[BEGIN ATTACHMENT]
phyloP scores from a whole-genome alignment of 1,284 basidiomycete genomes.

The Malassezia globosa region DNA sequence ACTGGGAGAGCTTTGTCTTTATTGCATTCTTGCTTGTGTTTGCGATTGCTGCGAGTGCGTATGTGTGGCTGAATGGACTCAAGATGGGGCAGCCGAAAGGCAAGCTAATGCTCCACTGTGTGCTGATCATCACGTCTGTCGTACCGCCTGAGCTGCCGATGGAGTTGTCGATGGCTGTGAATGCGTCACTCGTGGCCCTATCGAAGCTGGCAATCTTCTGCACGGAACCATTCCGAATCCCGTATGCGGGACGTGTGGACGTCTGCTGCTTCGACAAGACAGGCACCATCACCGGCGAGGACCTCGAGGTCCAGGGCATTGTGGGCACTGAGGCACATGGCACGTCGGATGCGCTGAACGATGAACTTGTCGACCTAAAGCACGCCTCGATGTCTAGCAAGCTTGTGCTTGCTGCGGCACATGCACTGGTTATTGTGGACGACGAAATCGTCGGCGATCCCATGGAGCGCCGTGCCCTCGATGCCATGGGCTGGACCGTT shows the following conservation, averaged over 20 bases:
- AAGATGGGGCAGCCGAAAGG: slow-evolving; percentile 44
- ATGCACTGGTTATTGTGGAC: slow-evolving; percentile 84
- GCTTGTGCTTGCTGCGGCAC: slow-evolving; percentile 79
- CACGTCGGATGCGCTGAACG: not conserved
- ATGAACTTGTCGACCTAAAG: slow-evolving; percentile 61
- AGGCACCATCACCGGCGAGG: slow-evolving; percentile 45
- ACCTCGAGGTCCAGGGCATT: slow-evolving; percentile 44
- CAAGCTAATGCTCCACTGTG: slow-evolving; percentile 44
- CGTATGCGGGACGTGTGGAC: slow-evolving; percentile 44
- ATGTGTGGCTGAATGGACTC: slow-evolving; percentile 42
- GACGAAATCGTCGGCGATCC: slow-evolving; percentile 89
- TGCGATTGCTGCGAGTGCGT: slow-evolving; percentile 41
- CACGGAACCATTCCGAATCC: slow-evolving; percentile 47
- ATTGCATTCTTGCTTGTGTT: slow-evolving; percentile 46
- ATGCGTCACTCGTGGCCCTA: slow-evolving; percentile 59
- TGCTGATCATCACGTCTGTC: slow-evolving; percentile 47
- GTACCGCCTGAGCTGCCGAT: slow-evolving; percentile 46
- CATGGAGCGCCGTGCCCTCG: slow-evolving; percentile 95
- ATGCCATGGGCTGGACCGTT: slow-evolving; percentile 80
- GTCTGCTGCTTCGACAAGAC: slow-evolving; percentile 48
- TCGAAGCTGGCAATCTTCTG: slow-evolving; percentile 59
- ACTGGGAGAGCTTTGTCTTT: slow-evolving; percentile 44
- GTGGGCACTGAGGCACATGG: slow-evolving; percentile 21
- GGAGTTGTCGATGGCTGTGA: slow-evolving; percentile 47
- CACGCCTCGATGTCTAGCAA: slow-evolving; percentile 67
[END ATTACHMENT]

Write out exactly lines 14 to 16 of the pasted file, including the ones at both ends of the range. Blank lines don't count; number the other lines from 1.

- TGCGATTGCTGCGAGTGCGT: slow-evolving; percentile 41
- CACGGAACCATTCCGAATCC: slow-evolving; percentile 47
- ATTGCATTCTTGCTTGTGTT: slow-evolving; percentile 46